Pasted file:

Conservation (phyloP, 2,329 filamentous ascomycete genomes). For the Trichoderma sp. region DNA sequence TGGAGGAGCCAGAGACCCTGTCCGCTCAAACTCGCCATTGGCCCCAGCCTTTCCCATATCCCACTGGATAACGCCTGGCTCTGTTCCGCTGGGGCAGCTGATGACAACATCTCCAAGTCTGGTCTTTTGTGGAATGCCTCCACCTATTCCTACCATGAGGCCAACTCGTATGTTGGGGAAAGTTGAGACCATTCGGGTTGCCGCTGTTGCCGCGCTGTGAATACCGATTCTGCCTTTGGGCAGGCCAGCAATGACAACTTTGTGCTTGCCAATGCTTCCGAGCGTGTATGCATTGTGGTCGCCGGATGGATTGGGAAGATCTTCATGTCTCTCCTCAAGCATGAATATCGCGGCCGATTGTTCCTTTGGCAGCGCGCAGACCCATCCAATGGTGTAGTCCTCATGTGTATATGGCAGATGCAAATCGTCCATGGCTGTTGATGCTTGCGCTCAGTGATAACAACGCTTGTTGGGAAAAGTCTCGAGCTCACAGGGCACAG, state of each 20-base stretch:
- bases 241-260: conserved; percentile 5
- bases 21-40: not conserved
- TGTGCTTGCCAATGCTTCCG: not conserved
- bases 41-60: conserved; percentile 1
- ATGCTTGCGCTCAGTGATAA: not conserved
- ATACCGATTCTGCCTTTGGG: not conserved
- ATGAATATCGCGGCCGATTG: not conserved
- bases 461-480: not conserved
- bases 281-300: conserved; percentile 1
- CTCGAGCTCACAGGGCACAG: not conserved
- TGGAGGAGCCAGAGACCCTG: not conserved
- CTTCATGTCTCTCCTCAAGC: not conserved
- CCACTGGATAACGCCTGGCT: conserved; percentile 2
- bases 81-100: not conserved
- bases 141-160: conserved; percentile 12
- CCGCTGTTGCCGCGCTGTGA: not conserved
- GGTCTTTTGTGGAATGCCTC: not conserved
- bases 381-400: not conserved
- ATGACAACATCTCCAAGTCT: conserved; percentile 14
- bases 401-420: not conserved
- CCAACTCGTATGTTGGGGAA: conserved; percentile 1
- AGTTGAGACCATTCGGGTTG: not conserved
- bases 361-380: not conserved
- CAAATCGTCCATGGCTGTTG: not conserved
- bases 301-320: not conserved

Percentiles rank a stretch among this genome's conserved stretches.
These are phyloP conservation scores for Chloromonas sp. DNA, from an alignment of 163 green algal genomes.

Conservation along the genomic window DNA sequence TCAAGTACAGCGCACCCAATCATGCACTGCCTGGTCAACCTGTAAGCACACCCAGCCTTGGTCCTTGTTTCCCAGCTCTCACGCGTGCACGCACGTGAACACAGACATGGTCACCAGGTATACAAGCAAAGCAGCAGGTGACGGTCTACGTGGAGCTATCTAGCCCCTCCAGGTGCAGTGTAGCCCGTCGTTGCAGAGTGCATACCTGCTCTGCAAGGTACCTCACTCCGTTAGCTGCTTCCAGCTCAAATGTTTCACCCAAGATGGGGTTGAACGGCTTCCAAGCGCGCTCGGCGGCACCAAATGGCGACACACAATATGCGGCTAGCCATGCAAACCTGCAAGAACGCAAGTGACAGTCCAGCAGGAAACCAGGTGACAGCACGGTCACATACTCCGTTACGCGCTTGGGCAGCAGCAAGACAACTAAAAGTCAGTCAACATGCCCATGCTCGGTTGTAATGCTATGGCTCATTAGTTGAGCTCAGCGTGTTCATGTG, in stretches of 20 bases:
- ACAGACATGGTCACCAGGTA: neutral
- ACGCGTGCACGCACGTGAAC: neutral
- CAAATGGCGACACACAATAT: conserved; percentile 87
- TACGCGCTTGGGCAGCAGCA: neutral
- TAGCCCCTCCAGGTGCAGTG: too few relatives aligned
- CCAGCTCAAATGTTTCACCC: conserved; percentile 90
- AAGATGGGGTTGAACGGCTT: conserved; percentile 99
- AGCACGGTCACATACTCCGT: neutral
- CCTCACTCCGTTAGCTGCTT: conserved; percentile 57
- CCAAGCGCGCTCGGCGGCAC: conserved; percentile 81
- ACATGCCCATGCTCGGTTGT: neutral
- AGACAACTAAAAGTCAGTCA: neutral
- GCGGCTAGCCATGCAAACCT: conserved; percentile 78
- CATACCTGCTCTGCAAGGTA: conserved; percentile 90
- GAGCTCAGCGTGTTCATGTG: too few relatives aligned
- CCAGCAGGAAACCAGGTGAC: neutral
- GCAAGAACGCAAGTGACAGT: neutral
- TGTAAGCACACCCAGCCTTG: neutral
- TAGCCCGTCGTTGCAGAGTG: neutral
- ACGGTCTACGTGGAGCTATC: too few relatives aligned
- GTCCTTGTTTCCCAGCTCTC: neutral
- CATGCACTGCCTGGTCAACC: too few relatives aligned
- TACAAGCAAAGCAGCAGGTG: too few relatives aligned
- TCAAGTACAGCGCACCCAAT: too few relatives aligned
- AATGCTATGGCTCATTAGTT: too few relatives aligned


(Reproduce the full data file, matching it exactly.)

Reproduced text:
Conservation (phyloP, 2,329 filamentous ascomycete genomes). For the Trichoderma sp. region DNA sequence TGGAGGAGCCAGAGACCCTGTCCGCTCAAACTCGCCATTGGCCCCAGCCTTTCCCATATCCCACTGGATAACGCCTGGCTCTGTTCCGCTGGGGCAGCTGATGACAACATCTCCAAGTCTGGTCTTTTGTGGAATGCCTCCACCTATTCCTACCATGAGGCCAACTCGTATGTTGGGGAAAGTTGAGACCATTCGGGTTGCCGCTGTTGCCGCGCTGTGAATACCGATTCTGCCTTTGGGCAGGCCAGCAATGACAACTTTGTGCTTGCCAATGCTTCCGAGCGTGTATGCATTGTGGTCGCCGGATGGATTGGGAAGATCTTCATGTCTCTCCTCAAGCATGAATATCGCGGCCGATTGTTCCTTTGGCAGCGCGCAGACCCATCCAATGGTGTAGTCCTCATGTGTATATGGCAGATGCAAATCGTCCATGGCTGTTGATGCTTGCGCTCAGTGATAACAACGCTTGTTGGGAAAAGTCTCGAGCTCACAGGGCACAG, state of each 20-base stretch:
- bases 241-260: conserved; percentile 5
- bases 21-40: not conserved
- TGTGCTTGCCAATGCTTCCG: not conserved
- bases 41-60: conserved; percentile 1
- ATGCTTGCGCTCAGTGATAA: not conserved
- ATACCGATTCTGCCTTTGGG: not conserved
- ATGAATATCGCGGCCGATTG: not conserved
- bases 461-480: not conserved
- bases 281-300: conserved; percentile 1
- CTCGAGCTCACAGGGCACAG: not conserved
- TGGAGGAGCCAGAGACCCTG: not conserved
- CTTCATGTCTCTCCTCAAGC: not conserved
- CCACTGGATAACGCCTGGCT: conserved; percentile 2
- bases 81-100: not conserved
- bases 141-160: conserved; percentile 12
- CCGCTGTTGCCGCGCTGTGA: not conserved
- GGTCTTTTGTGGAATGCCTC: not conserved
- bases 381-400: not conserved
- ATGACAACATCTCCAAGTCT: conserved; percentile 14
- bases 401-420: not conserved
- CCAACTCGTATGTTGGGGAA: conserved; percentile 1
- AGTTGAGACCATTCGGGTTG: not conserved
- bases 361-380: not conserved
- CAAATCGTCCATGGCTGTTG: not conserved
- bases 301-320: not conserved

Percentiles rank a stretch among this genome's conserved stretches.
These are phyloP conservation scores for Chloromonas sp. DNA, from an alignment of 163 green algal genomes.

Conservation along the genomic window DNA sequence TCAAGTACAGCGCACCCAATCATGCACTGCCTGGTCAACCTGTAAGCACACCCAGCCTTGGTCCTTGTTTCCCAGCTCTCACGCGTGCACGCACGTGAACACAGACATGGTCACCAGGTATACAAGCAAAGCAGCAGGTGACGGTCTACGTGGAGCTATCTAGCCCCTCCAGGTGCAGTGTAGCCCGTCGTTGCAGAGTGCATACCTGCTCTGCAAGGTACCTCACTCCGTTAGCTGCTTCCAGCTCAAATGTTTCACCCAAGATGGGGTTGAACGGCTTCCAAGCGCGCTCGGCGGCACCAAATGGCGACACACAATATGCGGCTAGCCATGCAAACCTGCAAGAACGCAAGTGACAGTCCAGCAGGAAACCAGGTGACAGCACGGTCACATACTCCGTTACGCGCTTGGGCAGCAGCAAGACAACTAAAAGTCAGTCAACATGCCCATGCTCGGTTGTAATGCTATGGCTCATTAGTTGAGCTCAGCGTGTTCATGTG, in stretches of 20 bases:
- ACAGACATGGTCACCAGGTA: neutral
- ACGCGTGCACGCACGTGAAC: neutral
- CAAATGGCGACACACAATAT: conserved; percentile 87
- TACGCGCTTGGGCAGCAGCA: neutral
- TAGCCCCTCCAGGTGCAGTG: too few relatives aligned
- CCAGCTCAAATGTTTCACCC: conserved; percentile 90
- AAGATGGGGTTGAACGGCTT: conserved; percentile 99
- AGCACGGTCACATACTCCGT: neutral
- CCTCACTCCGTTAGCTGCTT: conserved; percentile 57
- CCAAGCGCGCTCGGCGGCAC: conserved; percentile 81
- ACATGCCCATGCTCGGTTGT: neutral
- AGACAACTAAAAGTCAGTCA: neutral
- GCGGCTAGCCATGCAAACCT: conserved; percentile 78
- CATACCTGCTCTGCAAGGTA: conserved; percentile 90
- GAGCTCAGCGTGTTCATGTG: too few relatives aligned
- CCAGCAGGAAACCAGGTGAC: neutral
- GCAAGAACGCAAGTGACAGT: neutral
- TGTAAGCACACCCAGCCTTG: neutral
- TAGCCCGTCGTTGCAGAGTG: neutral
- ACGGTCTACGTGGAGCTATC: too few relatives aligned
- GTCCTTGTTTCCCAGCTCTC: neutral
- CATGCACTGCCTGGTCAACC: too few relatives aligned
- TACAAGCAAAGCAGCAGGTG: too few relatives aligned
- TCAAGTACAGCGCACCCAAT: too few relatives aligned
- AATGCTATGGCTCATTAGTT: too few relatives aligned